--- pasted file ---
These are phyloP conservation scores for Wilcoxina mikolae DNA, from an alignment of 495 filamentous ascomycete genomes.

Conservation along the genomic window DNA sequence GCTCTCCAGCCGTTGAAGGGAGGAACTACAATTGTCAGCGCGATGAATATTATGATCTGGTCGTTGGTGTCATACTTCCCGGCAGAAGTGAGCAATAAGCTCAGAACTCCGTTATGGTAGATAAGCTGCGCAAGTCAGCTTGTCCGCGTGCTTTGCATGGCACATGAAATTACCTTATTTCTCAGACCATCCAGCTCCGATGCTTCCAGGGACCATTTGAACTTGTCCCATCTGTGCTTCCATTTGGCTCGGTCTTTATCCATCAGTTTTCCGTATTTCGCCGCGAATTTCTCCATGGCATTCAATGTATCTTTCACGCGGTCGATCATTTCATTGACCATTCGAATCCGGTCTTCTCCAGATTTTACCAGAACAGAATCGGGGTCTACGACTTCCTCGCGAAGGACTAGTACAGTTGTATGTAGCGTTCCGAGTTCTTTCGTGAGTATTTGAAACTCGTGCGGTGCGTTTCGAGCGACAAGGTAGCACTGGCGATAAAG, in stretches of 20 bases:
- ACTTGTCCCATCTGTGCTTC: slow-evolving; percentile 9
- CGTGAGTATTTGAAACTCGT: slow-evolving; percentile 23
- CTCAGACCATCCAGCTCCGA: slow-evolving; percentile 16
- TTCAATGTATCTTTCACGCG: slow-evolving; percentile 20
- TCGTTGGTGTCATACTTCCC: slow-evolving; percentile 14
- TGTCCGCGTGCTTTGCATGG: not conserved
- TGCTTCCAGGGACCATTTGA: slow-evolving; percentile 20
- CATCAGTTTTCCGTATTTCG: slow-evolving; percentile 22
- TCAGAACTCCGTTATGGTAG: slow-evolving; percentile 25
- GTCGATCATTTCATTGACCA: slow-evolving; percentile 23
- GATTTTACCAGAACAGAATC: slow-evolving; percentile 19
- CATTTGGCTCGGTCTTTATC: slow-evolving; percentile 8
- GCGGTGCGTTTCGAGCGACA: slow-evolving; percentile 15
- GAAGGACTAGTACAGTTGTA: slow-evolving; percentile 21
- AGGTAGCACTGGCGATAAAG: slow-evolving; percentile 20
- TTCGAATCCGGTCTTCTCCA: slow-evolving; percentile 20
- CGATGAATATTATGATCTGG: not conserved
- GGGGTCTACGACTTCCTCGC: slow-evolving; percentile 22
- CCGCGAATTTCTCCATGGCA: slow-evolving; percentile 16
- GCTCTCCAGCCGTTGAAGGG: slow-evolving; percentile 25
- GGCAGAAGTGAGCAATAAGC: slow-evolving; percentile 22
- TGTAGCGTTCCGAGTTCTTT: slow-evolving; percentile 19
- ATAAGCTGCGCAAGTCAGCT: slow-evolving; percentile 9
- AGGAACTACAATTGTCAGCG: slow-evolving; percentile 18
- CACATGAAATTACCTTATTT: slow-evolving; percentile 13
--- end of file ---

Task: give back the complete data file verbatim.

These are phyloP conservation scores for Wilcoxina mikolae DNA, from an alignment of 495 filamentous ascomycete genomes.

Conservation along the genomic window DNA sequence GCTCTCCAGCCGTTGAAGGGAGGAACTACAATTGTCAGCGCGATGAATATTATGATCTGGTCGTTGGTGTCATACTTCCCGGCAGAAGTGAGCAATAAGCTCAGAACTCCGTTATGGTAGATAAGCTGCGCAAGTCAGCTTGTCCGCGTGCTTTGCATGGCACATGAAATTACCTTATTTCTCAGACCATCCAGCTCCGATGCTTCCAGGGACCATTTGAACTTGTCCCATCTGTGCTTCCATTTGGCTCGGTCTTTATCCATCAGTTTTCCGTATTTCGCCGCGAATTTCTCCATGGCATTCAATGTATCTTTCACGCGGTCGATCATTTCATTGACCATTCGAATCCGGTCTTCTCCAGATTTTACCAGAACAGAATCGGGGTCTACGACTTCCTCGCGAAGGACTAGTACAGTTGTATGTAGCGTTCCGAGTTCTTTCGTGAGTATTTGAAACTCGTGCGGTGCGTTTCGAGCGACAAGGTAGCACTGGCGATAAAG, in stretches of 20 bases:
- ACTTGTCCCATCTGTGCTTC: slow-evolving; percentile 9
- CGTGAGTATTTGAAACTCGT: slow-evolving; percentile 23
- CTCAGACCATCCAGCTCCGA: slow-evolving; percentile 16
- TTCAATGTATCTTTCACGCG: slow-evolving; percentile 20
- TCGTTGGTGTCATACTTCCC: slow-evolving; percentile 14
- TGTCCGCGTGCTTTGCATGG: not conserved
- TGCTTCCAGGGACCATTTGA: slow-evolving; percentile 20
- CATCAGTTTTCCGTATTTCG: slow-evolving; percentile 22
- TCAGAACTCCGTTATGGTAG: slow-evolving; percentile 25
- GTCGATCATTTCATTGACCA: slow-evolving; percentile 23
- GATTTTACCAGAACAGAATC: slow-evolving; percentile 19
- CATTTGGCTCGGTCTTTATC: slow-evolving; percentile 8
- GCGGTGCGTTTCGAGCGACA: slow-evolving; percentile 15
- GAAGGACTAGTACAGTTGTA: slow-evolving; percentile 21
- AGGTAGCACTGGCGATAAAG: slow-evolving; percentile 20
- TTCGAATCCGGTCTTCTCCA: slow-evolving; percentile 20
- CGATGAATATTATGATCTGG: not conserved
- GGGGTCTACGACTTCCTCGC: slow-evolving; percentile 22
- CCGCGAATTTCTCCATGGCA: slow-evolving; percentile 16
- GCTCTCCAGCCGTTGAAGGG: slow-evolving; percentile 25
- GGCAGAAGTGAGCAATAAGC: slow-evolving; percentile 22
- TGTAGCGTTCCGAGTTCTTT: slow-evolving; percentile 19
- ATAAGCTGCGCAAGTCAGCT: slow-evolving; percentile 9
- AGGAACTACAATTGTCAGCG: slow-evolving; percentile 18
- CACATGAAATTACCTTATTT: slow-evolving; percentile 13